Such grim forecasts offer the possibility that the economy could end up shrinking this quarter for the second time in a row — a common, though unofficial, definition of a recession. The National Bureau of Economic Research, the country’s semiofficial arbiter of when business cycles begin and end, offers a more nuanced definition of a recession, calling it “a significant decline in economic activity that is spread across the economy and lasts more than a few months.” Most economists agree that, by that definition, a recession has not yet begun.
Mr. Powell on Wednesday argued, as he has in the past, that the Fed can bring down inflation without causing a recession, although he acknowledged that its ability to do so depends on factors that are outside its control, such as gas prices, the pandemic and the war in Ukraine. Many analysts are skeptical that such a “soft landing” is realistic. After Mr. Powell’s comments, economists at Deutsche Bank called such hopes “overly optimistic.”
Even if the Fed succeeds, however, that doesn’t guarantee a quick recovery for markets. Inflation is likely to come down only slowly. Fed officials themselves think it will remain elevated at least through the end of the year. The economy, however, could slow relatively quickly. Europe, which was experiencing slower growth even before Russia invaded Ukraine and has been hit even harder by the spike in energy prices, is particularly vulnerable to such a period of “stagflation” — a portmanteau of the words stagnation and inflation, used to describe periods of high unemployment and rising prices.
Analysts say the stock market isn’t likely to regain its footing until there are clear signs that inflation is starting to come under control, which in turn would take pressure off the Fed to raise rates quickly. Stocks briefly rallied in late May, ending a seven-week losing streak, as data seemed to show that gains in consumer prices had peaked. But the selling began again last week after a new report on the Consumer Price Index showed that inflation accelerated again, jumping 8.6 percent in May from a year earlier.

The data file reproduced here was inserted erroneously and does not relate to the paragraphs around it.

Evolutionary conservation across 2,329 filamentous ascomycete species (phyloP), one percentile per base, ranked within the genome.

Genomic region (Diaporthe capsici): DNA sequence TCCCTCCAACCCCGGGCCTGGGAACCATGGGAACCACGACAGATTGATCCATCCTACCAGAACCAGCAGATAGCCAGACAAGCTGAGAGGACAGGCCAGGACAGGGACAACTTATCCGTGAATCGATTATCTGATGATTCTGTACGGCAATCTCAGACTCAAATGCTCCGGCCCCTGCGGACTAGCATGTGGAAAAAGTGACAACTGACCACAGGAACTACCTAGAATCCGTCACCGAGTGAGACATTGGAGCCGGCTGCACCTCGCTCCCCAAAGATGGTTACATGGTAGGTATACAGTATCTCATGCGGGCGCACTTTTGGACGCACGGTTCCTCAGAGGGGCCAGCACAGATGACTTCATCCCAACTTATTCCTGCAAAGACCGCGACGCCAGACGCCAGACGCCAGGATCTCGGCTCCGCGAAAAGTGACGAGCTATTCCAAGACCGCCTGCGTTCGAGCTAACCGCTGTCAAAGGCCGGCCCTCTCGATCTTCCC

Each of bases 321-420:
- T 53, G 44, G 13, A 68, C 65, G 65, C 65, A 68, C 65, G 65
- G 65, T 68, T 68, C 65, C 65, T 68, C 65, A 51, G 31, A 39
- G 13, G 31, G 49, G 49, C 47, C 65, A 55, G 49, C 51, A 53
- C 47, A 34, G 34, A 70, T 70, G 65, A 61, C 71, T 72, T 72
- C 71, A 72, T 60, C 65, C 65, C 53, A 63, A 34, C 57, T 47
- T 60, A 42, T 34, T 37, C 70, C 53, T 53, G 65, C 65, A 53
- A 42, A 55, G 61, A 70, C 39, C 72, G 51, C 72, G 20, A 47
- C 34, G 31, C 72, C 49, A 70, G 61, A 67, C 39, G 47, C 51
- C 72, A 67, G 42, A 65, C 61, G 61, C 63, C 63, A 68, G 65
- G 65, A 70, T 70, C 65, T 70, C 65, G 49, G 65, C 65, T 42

“Not until it is clear that the U.S. has seen peak inflation are concerns about the trajectory of Fed hikes likely to ease significantly,” Jane Foley, a strategist at Rabobank, wrote in an email. “Meanwhile, the market sentiment is likely to remain scarred.”
The last time the Fed had to raise rates rapidly to control inflation, in the late 1970s and early 1980s, it caused what was at the time the worst recession since the Great Depression. But economists are optimistic the pain this time won’t be nearly as severe, partly because inflation hasn’t yet become endemic.
Still, Mr. Bryson noted that recessions, once they begin, often prove hard to escape.
“Knock on wood you don’t have to go through the same depth of a recession that we did in ’81, ’82 to wring inflation out of the economy today,” he said. “The problem though is the stresses of an economic downturn often bring out imbalances that up until that time were largely undetected.”
Jason Karaian contributed reporting.